Celebrating Volunteer Week: Meet the People Who Give Their Time to Help Patients, Families
Learn how to volunteer at Cook Children's and meet a few of the volunteers.
It’s National Volunteer Week and we’re highlighting some of the amazing people who dedicate their time to Cook Children’s patients, families and Our Promise.
National Volunteer Week (April 17-23) recognizes the contributions that volunteers make every day across the country and encourages others to discover their path to making a difference.
Cook Children’s Health Care System currently has 759 active volunteers. Half of our volunteers are virtual and work in the Stitch-A-Wish program, Family Advisory Councils, Lend-a-Hand projects, as well as off-site locations, such as camps.
Each one of our volunteers is an important part of the patient experience at Cook Children's. Through their gifts of time, talent, and compassion, volunteers help sick and injured children and their families have the best experience possible under their circumstances.
Directing and escorting visitors, reading books, playing in the playrooms, comforting little ones, educating parents about infant safety, and helping customers in the gift shop are just a few ways our volunteers make a challenging time better, put a smile on a child's face, or support an anxious parent.
Cook Children’s lost several hundred volunteers during the two years that COVID took its toll. Now, community members are vaccinated and feel more confident about getting out and volunteering. Most of our experienced volunteers have returned to active duty and many new volunteers have joined us since we re-opened our program. It’s been wonderful to begin rebuilding and heading toward “normal” a step at a time.
Cook Children’s has 250 adult and college students who are actively volunteering at Cook Children’s Medical Center, urgent cares, and clinics. They volunteer in direct Patient Care placements at a child’s bedside, in playrooms, and in surgery recovery, or in Helping Hands placements like the gift shop, children’s library, hospitality cart, wayfinding, and more.
The junior volunteer program will re-open in June after a two-summer hiatus due to COVID. Volunteer Services will host 50 high school students, ages 15-18.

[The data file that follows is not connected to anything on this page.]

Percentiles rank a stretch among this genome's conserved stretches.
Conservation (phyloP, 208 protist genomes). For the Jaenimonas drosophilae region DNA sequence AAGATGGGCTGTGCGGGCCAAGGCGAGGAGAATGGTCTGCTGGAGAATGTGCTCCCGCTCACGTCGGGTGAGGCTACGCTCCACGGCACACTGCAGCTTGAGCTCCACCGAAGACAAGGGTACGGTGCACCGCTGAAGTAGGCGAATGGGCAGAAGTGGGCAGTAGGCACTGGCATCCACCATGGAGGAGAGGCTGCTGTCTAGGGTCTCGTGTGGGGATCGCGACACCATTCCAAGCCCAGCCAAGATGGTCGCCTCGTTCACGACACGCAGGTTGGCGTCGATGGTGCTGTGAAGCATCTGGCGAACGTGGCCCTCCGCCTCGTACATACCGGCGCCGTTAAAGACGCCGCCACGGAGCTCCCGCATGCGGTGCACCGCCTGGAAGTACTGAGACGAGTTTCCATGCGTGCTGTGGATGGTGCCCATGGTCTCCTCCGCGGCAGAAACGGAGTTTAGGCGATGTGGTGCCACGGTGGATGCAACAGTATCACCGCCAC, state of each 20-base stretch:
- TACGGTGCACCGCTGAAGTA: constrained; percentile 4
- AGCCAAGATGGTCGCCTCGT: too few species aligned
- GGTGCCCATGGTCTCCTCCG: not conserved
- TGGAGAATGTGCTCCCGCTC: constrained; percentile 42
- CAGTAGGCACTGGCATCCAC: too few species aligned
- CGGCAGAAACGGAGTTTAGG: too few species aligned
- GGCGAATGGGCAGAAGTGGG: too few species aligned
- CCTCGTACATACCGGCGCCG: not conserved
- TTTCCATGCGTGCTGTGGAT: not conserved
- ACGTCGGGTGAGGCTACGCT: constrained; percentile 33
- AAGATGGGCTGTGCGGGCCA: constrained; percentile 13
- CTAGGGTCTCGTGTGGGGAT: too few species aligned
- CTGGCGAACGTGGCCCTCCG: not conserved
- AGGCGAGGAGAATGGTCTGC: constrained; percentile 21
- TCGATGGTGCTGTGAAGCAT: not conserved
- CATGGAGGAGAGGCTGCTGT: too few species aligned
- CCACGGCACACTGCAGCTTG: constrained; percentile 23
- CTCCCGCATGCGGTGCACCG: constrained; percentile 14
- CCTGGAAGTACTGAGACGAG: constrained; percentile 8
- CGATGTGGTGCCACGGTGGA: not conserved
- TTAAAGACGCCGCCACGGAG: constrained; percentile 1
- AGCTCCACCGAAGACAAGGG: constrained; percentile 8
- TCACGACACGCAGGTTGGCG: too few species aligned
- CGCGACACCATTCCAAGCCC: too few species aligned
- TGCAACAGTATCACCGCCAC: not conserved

To learn more or to apply, please visit: Adult Volunteers (cookchildrens.org) or contact Marie Howell, Manager, Volunteer Services at email@example.com.
Let us introduce you to a few of the volunteers here at Cook Children’s.
Name: Julie Landry
Lives in: Arlington
Years volunteering at CCHCS: 7 years
Landry has volunteered at Cook Children’s Health Care System for seven years, a majority of which has been in the surgery center.
What do you enjoy about volunteering?
“I like it because I’m with the parents to reassure them. As a parent myself, you know what they’re going through,” Landry said. “I really enjoyed being a parent and helping out. It’s a really great group of people."
What do you share with others about volunteering?
“You really feel like you’re doing something and I feel like I’m helping people, I really do,” Landry said. “When families say ‘thank you for being here’ when you leave, it makes you feel good. You’ve relaxed them.”
“We don’t get personal because we can’t, but some people will share everything with you. You’re there to sit with them and empathize with them.”
Name: Lawrence Hogue
Lives in: Arlington
Years volunteering at CCHCS: 10 years
Lawrence has volunteered at Cook Children’s for 10 years. On Mondays and Wednesdays, he visits patient rooms to talk to kids, and offer parents and caregivers a break.
“I just can’t tell you how much I love this place, it’s a part of me now,” Hogue said. “I’ve called it my ministry. This is what I like to do. Cook is my place - this is my place right here.”
Hogue volunteers every Friday at the NICU where they call him “the baby whisperer” because he sings and rocks the babies to sleep.
“Everybody is so friendly – the doctors, the nurses, the support team,” Hogue said. “I feel like I’m part of the team. If I can make the kids smile a little bit, and some of them will talk your ear off. Sometimes they have no filter and I just love them. The 3-year-olds, the 4-year-olds and even some teenagers, we talk about what they want to be when they grow up.”
He knows it can be scary for kids to go to the hospital, so he hopes to make them feel better.
“It makes me feel good when I can make a child smile at me,” Hogue said. “If I can relieve any of the pain by being around, telling them little jokes or nursery rhymes and get them to laugh a little bit – it really detracts from their fear. It really makes me feel good and warms my heart.”
Name: Courtney Busby
Lives in: Fort Worth
Years volunteering at CCHCS: 2 years
Busby works full-time at a pharmacy and takes grad classes online, but she still makes time to volunteer at Cook Children’s. She also enjoys the flexibility with volunteering. She works in the morning, volunteers at Cook and returns to work in the afternoon.
When she was little, she remembers visiting Cook Children’s often for her brother. She said she felt taken care of by the staff as a patient sibling.
“I’ve always loved kids and have a passion for kids,” Busby said. “My biggest thing that I love doing is giving parents a break because sometimes they don’t want to leave their kids by themselves. So even just me staying in there so they can relax and go grab some chips or some food.”
She says she doesn’t mind changing diapers or helping feed kids. Patients’ faces light up when she brings them toys from the playrooms.
“The mom is just as lit up because she’s happy that her child has some kind of joy while they’re in the hospital,” Busby said. “My favorite part is seeing their faces light up when I get to help them.”